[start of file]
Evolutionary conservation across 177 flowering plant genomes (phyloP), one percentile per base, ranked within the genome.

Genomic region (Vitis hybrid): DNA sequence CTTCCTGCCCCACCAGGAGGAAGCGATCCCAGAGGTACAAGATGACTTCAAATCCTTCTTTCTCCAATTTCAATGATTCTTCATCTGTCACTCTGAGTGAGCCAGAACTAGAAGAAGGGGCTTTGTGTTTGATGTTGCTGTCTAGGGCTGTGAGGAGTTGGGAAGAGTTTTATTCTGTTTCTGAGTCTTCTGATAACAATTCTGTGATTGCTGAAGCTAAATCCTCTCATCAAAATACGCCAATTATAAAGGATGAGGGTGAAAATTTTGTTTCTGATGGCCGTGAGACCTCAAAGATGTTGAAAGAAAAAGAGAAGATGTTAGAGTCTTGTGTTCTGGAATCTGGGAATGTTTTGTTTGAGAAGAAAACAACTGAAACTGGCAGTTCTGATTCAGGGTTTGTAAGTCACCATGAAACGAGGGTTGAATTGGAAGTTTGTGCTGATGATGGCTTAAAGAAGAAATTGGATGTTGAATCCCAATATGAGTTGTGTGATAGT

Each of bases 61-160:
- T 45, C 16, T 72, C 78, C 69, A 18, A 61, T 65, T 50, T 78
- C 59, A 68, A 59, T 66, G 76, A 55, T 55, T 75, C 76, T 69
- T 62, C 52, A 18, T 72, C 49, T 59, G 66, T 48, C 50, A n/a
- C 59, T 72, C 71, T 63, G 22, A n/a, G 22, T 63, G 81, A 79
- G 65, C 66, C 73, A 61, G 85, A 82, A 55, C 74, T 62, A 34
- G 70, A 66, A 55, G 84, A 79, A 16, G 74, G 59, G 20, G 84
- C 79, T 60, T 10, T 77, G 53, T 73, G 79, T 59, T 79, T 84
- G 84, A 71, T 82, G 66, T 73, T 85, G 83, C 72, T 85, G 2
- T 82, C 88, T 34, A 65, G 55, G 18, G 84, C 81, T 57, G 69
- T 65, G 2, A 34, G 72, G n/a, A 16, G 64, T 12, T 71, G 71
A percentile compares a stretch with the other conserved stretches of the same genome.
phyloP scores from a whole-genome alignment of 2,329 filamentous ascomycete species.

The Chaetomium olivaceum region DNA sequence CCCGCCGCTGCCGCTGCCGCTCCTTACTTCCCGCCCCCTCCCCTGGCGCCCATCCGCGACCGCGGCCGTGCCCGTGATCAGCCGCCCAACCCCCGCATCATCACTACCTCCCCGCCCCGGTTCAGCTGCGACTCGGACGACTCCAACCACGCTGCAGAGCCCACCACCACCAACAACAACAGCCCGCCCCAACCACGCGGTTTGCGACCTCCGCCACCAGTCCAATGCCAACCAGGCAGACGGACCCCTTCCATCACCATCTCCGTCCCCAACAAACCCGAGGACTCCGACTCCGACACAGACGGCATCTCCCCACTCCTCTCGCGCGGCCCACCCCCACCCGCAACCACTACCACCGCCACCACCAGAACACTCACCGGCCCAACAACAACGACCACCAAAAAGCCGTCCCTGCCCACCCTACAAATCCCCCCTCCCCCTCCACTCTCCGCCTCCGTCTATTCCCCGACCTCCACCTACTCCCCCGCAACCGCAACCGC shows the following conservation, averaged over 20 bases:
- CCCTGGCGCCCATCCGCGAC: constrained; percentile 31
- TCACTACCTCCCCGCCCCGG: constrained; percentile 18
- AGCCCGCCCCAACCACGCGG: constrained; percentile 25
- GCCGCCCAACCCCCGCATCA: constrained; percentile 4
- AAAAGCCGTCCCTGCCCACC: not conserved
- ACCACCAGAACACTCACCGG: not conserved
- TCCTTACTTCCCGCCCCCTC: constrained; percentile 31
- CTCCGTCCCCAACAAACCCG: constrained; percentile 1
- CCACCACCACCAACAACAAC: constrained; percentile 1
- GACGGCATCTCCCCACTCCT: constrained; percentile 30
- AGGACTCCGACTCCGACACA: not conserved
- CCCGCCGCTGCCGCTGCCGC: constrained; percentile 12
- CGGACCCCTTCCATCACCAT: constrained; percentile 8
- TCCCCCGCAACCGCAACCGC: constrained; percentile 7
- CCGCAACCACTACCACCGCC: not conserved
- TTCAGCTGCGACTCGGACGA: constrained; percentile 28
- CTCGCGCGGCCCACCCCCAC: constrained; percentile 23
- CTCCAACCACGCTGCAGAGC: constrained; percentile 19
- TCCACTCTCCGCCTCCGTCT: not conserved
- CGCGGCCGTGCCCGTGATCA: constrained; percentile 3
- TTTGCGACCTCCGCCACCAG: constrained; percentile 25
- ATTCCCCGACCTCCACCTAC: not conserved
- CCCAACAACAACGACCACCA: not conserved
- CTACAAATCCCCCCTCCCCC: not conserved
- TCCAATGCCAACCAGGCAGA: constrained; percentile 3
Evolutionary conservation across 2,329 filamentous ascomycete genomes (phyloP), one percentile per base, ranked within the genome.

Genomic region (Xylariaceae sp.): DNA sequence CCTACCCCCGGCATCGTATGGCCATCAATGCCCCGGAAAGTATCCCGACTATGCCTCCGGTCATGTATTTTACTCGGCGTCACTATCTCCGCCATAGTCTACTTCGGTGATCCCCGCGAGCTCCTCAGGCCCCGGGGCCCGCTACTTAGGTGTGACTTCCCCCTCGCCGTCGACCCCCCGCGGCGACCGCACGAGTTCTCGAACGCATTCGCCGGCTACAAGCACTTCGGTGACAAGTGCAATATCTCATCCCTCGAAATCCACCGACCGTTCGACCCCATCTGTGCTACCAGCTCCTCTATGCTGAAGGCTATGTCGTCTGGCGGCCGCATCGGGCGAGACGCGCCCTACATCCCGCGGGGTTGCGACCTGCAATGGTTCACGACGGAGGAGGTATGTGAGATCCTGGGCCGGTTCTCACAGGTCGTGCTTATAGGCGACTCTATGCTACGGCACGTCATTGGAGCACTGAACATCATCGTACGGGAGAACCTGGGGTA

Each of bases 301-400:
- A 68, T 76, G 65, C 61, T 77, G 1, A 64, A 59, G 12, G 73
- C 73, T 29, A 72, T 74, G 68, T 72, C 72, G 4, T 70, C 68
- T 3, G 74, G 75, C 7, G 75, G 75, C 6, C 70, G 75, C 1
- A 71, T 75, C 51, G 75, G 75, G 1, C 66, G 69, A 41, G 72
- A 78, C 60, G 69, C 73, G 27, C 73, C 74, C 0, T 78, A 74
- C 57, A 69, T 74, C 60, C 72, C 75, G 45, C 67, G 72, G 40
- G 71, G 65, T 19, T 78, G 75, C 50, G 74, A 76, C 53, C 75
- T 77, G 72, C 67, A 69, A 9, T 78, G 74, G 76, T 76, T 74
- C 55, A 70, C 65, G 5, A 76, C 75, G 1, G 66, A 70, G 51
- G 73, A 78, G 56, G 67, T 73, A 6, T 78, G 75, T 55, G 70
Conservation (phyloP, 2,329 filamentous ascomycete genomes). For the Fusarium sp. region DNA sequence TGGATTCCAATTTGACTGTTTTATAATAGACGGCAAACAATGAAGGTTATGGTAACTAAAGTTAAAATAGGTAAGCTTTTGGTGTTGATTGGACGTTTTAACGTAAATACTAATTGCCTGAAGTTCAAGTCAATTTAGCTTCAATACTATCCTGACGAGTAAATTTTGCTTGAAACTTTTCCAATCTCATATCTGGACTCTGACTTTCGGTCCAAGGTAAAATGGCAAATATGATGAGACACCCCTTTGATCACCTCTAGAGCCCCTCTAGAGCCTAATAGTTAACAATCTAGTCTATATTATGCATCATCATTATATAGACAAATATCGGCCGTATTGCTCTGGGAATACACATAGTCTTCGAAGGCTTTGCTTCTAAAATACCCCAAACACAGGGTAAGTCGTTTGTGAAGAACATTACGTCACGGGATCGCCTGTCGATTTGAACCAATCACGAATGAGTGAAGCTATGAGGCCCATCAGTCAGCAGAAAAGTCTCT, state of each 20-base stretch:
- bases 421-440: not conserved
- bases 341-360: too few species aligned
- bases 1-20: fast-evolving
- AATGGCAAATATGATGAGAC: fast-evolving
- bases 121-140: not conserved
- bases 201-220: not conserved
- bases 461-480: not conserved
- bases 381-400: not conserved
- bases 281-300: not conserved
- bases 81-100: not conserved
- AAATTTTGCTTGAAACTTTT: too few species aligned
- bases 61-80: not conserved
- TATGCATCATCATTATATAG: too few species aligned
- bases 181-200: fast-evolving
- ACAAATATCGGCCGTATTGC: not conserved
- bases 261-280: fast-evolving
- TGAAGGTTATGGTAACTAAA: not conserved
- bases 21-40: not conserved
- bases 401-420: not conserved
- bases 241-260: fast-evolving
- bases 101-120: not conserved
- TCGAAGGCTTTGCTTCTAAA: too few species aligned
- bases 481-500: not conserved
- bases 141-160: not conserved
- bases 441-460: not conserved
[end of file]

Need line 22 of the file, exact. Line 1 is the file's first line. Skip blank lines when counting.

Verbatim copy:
- ACCACCAGAACACTCACCGG: not conserved